Call for papers
Conference aim and questions:
This is the 6th international Philosophy at Play conference. For some time, we have been discussing questions of power and marginalization and of a relative absence in the conferences regarding the philosophical perspectives of the disempowered. This Conference therefore aims to offer a space for dialogue around and across relations of oppression, marginalization and erasure that we hope can get us beyond the dangers of appropriation and exploitation.
The project to date has been marked by a predominance of Euro-American outlooks. We hope this conference can be the beginning of a process to change this. Although there has been some engagement with majority world philosophical perspectives and with critiques of exclusionary practices, notions both of play and of its philosophical understanding remain contained within minority world approaches. We are alert to the risks of appropriation and extraction and therefore to the need for philosophical and scholarly humility in these discussions. In recognition of this, we also hope to create a safe space for open and constructive dialogue that can help bring about change. As a result, we are open to various formats and ways to engage in these discussions. In that spirit, the proposed questions and session formats below are suggestive, not restrictive.
We invite contributions related (but not limited) to the following questions:
- To what extent and in what ways have hierarchies of dominance shaped hegemonic philosophies of play and playfulness?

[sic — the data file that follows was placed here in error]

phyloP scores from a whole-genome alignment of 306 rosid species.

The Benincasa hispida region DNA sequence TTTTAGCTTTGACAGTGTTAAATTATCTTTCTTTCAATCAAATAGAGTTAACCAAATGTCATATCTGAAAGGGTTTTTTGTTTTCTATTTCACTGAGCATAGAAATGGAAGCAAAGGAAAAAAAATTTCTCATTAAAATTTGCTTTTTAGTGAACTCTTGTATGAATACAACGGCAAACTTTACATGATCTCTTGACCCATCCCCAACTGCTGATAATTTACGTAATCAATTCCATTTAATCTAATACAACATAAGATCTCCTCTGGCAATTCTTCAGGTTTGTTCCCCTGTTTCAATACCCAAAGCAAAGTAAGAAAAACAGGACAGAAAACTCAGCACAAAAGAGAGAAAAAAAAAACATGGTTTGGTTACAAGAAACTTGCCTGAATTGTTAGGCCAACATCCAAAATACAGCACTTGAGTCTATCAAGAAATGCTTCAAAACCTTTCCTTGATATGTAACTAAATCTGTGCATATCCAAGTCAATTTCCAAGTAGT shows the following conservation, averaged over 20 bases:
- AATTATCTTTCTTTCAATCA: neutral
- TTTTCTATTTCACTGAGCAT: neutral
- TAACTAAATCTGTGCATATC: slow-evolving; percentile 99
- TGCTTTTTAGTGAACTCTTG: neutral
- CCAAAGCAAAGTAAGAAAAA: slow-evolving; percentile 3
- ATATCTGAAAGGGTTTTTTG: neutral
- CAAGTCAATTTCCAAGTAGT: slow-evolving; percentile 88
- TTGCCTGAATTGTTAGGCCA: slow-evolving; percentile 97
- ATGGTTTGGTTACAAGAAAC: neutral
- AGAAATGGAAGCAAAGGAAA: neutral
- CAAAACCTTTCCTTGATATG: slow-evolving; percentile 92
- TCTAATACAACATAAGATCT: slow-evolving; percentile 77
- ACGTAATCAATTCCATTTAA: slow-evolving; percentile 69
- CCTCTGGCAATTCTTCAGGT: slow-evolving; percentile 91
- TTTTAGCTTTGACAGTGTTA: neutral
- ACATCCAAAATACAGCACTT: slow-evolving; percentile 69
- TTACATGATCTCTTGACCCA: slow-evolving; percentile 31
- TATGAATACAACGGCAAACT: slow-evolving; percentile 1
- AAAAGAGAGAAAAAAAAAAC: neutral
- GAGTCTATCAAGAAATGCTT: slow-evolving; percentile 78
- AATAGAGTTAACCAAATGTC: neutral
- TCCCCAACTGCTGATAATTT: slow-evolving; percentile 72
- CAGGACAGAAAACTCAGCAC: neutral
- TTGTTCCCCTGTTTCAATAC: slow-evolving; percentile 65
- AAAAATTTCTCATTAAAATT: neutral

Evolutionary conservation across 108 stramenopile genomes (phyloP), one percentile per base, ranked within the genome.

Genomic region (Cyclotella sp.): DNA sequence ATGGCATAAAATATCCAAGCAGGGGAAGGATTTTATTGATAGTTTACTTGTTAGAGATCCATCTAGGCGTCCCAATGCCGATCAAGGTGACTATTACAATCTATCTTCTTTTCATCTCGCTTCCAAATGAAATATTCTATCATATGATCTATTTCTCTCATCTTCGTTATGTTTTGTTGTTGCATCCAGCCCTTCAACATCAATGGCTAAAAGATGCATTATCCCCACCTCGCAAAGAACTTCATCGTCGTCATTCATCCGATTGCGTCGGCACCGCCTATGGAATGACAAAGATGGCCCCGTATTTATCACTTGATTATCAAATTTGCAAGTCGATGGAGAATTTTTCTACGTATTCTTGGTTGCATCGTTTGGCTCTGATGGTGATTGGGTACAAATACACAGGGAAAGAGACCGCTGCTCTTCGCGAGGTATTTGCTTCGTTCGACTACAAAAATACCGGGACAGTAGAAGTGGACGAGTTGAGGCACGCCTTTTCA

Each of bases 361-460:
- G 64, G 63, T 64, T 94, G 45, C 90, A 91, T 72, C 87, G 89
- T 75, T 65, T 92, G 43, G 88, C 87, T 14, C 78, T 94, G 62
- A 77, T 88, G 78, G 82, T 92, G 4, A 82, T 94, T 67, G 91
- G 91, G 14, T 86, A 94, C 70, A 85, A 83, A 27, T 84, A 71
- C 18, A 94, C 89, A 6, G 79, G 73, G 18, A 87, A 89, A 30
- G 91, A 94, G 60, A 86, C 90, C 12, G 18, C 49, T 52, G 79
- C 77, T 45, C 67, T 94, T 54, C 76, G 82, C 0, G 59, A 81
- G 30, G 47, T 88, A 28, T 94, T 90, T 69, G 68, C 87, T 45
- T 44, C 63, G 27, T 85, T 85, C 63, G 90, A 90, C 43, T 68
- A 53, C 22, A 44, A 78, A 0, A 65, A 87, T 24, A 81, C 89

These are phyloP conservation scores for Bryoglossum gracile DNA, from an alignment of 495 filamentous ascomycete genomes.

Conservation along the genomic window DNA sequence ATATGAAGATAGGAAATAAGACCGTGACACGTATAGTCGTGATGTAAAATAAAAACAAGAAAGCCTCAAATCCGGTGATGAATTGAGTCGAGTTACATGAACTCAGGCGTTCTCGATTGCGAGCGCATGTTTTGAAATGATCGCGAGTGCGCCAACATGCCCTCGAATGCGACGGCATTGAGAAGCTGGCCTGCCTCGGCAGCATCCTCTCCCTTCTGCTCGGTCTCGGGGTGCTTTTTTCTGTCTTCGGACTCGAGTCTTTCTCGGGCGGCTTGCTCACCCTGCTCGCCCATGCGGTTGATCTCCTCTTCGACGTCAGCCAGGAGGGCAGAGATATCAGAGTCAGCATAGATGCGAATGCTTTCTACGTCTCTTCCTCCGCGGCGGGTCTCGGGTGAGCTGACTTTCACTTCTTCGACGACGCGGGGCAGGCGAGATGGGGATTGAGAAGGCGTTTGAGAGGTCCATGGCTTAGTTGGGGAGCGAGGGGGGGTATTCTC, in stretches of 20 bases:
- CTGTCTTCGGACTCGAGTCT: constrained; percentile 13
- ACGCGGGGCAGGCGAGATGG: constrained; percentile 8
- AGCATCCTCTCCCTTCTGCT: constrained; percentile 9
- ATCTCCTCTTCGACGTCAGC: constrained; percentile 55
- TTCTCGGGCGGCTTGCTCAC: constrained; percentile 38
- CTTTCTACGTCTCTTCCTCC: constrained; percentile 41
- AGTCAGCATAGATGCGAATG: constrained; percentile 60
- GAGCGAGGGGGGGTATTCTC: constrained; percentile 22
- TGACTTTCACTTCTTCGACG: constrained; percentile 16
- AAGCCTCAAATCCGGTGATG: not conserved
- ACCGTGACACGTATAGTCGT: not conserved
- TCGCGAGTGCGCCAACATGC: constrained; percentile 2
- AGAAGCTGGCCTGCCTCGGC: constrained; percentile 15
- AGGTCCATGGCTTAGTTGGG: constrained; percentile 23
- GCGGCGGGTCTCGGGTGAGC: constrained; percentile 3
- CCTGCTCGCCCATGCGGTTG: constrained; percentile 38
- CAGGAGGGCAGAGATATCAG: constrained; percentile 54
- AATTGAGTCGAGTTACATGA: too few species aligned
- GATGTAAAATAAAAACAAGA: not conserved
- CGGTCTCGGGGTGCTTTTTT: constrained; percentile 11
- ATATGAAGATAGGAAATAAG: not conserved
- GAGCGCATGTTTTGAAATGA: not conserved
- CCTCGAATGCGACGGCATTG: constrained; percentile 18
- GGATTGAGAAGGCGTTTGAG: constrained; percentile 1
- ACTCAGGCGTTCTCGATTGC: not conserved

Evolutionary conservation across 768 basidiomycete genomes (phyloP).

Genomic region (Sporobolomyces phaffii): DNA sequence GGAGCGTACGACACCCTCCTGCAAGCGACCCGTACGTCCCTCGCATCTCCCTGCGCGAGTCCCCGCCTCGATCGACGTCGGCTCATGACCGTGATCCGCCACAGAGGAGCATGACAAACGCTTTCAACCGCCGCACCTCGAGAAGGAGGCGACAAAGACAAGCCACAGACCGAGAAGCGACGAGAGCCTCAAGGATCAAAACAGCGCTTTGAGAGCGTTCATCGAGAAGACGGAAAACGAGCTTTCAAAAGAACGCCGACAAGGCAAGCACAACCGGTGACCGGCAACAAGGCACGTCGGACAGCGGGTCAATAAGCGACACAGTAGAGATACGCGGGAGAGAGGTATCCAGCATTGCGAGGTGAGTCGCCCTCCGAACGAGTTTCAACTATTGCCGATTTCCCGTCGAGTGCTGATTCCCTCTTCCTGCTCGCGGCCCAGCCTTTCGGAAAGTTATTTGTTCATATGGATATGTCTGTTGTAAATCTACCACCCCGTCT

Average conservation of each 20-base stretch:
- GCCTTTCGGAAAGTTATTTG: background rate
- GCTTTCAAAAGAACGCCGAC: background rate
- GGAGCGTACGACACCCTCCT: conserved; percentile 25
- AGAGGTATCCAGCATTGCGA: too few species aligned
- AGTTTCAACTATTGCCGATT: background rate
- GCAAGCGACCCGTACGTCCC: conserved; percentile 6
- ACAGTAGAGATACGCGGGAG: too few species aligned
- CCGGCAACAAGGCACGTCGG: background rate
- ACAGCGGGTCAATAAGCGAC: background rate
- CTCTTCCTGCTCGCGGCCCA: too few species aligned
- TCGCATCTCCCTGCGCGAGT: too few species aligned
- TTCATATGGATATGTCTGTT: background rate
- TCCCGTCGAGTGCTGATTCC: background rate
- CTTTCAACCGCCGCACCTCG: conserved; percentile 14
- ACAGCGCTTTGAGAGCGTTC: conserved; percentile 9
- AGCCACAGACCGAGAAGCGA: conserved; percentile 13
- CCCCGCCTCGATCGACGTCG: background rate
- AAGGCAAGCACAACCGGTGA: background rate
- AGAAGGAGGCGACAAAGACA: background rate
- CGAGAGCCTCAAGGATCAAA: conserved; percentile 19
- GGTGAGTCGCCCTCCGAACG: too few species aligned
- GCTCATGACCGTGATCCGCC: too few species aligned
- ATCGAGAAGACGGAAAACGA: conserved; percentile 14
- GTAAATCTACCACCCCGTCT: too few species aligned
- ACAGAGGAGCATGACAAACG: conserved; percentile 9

- To what extent and in what ways has the power of legitimation claimed by and granted to hegemonic institutions and scholarship influenced the adoption/adaptation/rejection of dominant philosophies of play and playfulness by the oppressed/erased/marginalized?
- Have there historically been resistance and counterculture movements that have rejected and denounced this bias?
- Has research in recent decades moved towards the decolonization of play?
- Has there been any space or literature from which the marginalized and excluded have offered alternative notions of play?
- What characterizes the colonizer and the oppressed in a playful situation? Is it possible to be oppressor and oppressed at the same time in the play?
- In the case of assuming the thesis on the need to decolonize play studies, what does it mean and what implications does it have? There is a tension over who has the legitimacy and validity to decolonize play. Is it possible to contribute to the decolonization of play studies in philosophical perspective from our deconstructed position of privileged and dominant? And, if so, in what way or to what extent can we support and contribute to decolonizing theses on play?
The conference will accommodate presentations of different formats and lengths, including standard conference papers (20 min), performance lectures (20 min), “no paper” talks (20 min), workshops, interviews, public dialogues, discussions and games (20-90 minute slots).
Researchers are invited to submit a 150-word abstract, including a brief biography (100 words), an indication of a chosen presentation format and a note of any technical requirements. The conference languages will be English and Spanish. Proposals may be submitted in any of these languages.
All submissions must be received at email@example.com by October 30, 2023. Please, ensure that you include your surname as the first word in the file name of the document you send. Please, do not send any additional documents beyond the material requested above. Proposals will be answered by January 31, 2024.